Living in Shelters The Future of the Cavern Opening: Thursday, February 28th, 2008, 7.30 pm Mariahilfer Strasse 1b se 1b, 1060 Vienna/Austria Duration: February 29th, 2008 - March 18th, 2008 Opening hours: Mo – Fr: 9 a.m. – 5 p.m., Do: 9 a.m. – 7 p.m. http://www.kiesler.org/cms/index.php?lang=3&idcat=88
For the first time in an exhibition, the Kiesler-foundation confronts the two models Grotto for Meditation and Endless House. Both concepts are characterized by the artists research for a form, which attempts to satisfy both practical and spiritual human demands, in order to provide men a livable and adequate environment.
Working on a construction (which was close to Philip Johnsons Roofless Church in New Harmony, Indiana) for the successors of Robert Owen (1771-1858), an early socialist and founder of the cooperative system, Kiesler found in 1962 an opportunity to verify his co-realistic theories in the built practise. The design of the Grotto for Meditation refers to the history of the social-reformatory movement of the location, but first of all, it should represent a room of meditation, a universal form beyond all religious denominations.
Similar to the Endless House, Kiesler gets inspired by morphologic formal vocabulary and chooses the motif of a spiral, for the artist a symbol for change and assimilation. The centre of the complex is built in form of a snail. This form combines the centrifugal power, the expansion to the infinity, with the centripetal power, which approaches the individual towards contemplation.
We are exploring the idea of building a contemporary interpretation of the Grotto in Houston next to another Philip Johnson building... the UH College of Architecture. This proposal will take the project from its original spiritual context and reframe it into architectural pedagogy that will provide a place for rest and contemplation on the campus. UH Facilities is serendipitously building a "Meditation Pond" adjacent to an existing slab next to the architecture building. We are in discussion with their landscape team on how we can integrate the project with their efforts using some of Kiesler's earthwork forms. We have been invited to submit our proposal to Campus Planning for their review... Here are some images that describe the larger context of the project within the UH Arts Precinct and the new quad beginning formed with the Grotto as its focal point.
The aerial view shows the Roofless Church at the Northern edge of New Harmony. The group of trees to the east is Paul Tillich Park with its adjacent pond. We are building a scale model of Kiesler's model in its originally proposed context and will present it as a gift to the Blaffer Foundation in New Harmony.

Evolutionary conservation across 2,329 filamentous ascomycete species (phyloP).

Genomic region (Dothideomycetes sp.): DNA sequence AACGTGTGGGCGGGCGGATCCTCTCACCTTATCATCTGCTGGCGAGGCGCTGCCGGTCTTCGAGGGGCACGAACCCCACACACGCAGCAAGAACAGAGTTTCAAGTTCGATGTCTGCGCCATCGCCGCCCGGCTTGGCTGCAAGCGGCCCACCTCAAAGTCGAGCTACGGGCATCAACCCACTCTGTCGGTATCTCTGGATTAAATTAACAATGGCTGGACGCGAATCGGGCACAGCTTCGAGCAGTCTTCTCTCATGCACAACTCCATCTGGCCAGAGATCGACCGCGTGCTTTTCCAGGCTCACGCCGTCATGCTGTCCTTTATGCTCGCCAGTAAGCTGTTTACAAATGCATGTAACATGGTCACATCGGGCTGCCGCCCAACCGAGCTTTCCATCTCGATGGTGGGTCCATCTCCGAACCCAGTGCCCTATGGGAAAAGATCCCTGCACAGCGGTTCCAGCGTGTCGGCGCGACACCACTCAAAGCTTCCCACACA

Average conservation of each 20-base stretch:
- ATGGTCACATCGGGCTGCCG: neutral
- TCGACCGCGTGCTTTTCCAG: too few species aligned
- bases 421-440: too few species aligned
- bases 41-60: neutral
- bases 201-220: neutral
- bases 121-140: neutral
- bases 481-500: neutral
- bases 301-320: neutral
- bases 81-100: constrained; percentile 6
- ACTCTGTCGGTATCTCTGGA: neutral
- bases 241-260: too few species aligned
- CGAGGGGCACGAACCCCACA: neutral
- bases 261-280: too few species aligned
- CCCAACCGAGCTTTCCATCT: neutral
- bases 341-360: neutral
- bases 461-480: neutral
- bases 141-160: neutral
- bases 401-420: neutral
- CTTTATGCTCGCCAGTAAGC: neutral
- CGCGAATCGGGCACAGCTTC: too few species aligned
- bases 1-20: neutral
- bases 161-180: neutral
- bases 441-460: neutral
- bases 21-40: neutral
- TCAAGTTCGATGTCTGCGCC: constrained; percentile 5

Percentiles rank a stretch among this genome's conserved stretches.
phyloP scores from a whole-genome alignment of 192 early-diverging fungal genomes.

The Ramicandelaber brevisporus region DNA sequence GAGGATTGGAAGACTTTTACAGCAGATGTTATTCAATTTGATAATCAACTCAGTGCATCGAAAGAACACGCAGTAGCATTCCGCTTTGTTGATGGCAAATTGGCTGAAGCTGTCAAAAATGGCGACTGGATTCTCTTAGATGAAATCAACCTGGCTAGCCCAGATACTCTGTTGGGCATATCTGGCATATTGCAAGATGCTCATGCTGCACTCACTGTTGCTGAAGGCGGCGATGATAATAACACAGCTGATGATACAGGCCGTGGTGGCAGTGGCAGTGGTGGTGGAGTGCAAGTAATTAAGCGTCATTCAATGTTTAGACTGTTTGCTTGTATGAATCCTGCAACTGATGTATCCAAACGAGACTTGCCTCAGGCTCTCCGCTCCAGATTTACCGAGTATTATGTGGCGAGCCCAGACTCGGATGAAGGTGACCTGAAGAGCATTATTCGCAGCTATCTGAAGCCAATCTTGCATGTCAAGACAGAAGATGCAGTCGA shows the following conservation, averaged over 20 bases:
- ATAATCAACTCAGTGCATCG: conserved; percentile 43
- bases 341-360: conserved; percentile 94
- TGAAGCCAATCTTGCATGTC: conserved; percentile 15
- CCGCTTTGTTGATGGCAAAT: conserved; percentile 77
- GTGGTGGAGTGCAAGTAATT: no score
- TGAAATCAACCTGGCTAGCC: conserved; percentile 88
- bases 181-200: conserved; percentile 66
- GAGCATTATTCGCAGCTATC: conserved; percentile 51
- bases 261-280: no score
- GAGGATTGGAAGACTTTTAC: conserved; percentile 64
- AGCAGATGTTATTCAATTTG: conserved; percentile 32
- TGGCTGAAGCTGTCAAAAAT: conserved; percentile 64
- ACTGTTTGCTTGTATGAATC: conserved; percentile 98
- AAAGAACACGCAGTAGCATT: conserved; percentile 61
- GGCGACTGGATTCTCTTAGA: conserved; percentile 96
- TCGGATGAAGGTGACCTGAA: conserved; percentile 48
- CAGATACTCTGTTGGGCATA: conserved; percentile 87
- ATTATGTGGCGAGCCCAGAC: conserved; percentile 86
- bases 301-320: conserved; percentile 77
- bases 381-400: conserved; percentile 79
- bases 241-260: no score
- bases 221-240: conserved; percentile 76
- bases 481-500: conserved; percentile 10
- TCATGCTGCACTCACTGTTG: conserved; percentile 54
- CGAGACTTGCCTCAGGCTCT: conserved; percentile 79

The students made the architectural pilgrimage to New Harmony, Indiana to meet with Ben Nicholson and visit the original site for the Grotto. We listened to Ben read the address Paul Tillich gave at the dedication of the park and proposed project...
"I have seen the model of the new park and the Cave in it. It was sent to me in bronze, a very heavy package, and was immediately powerful in its symbolic character, even in the diminished form of a model. So I look forward to one day when Mrs. Tillich and I might be here again, to see the work as it is finished. In any case, my impression of this place is an impression of something astonishing, surprising, great in itself, in its past, and in its present. And my wish is that it may remain great also in its future."
Across the street is Philip Johnson's Roofless Church also commissioned by Jane Blaffer Owen. Johnson introduced Kiesler to Mrs. Owen which led to the conception of the Grotto. He subsequently told Mrs. Owen that it could not be built and the project was abruptly ended. We had our review in Ben's studio space. The teams were able to see their collective efforts in one space for the first time outside of the Architecture Building in Houston. St. Louis is the closest airport to New Harmony so we had an opportunity to the Saarinen's Arch. Its exquisite stainless steel structural skin was a profound experience for the group as we consider the materiality of the Grotto and its potential for permanence in the Houston climate. The subtle integration of the monument into its landscape pedestal is just as impressive.
A series of studies involving different patterns projected, mapping or generated along a surface. The fact that a patterned surface can perform as a minimal structure opens the possibility to us that Kiesler's Grotto might be constructed using a frame rather than a homogeneous amorphous mass. This moves us toward an assembly of rigid parts instead of an arrested liquid such as concrete.
This series of sketches exemplifies the exploration of Kiesler's spaces through the medium he used consistently throughout his career. The expression of topological space formed by a closely measured presence of the body is one point of departure for our current work.
Kiesler was a prolific designer of visionary architecture as well as furnishings, exhibitions, interiors and theatrical spaces. An analysis of this peripheral material has been an essential tool for us to understand his broader intentions and to help us abstract the Grotto's design into a series of elements that we can riff on as we move forward with the tectonic resolution of the Grotto in our terms.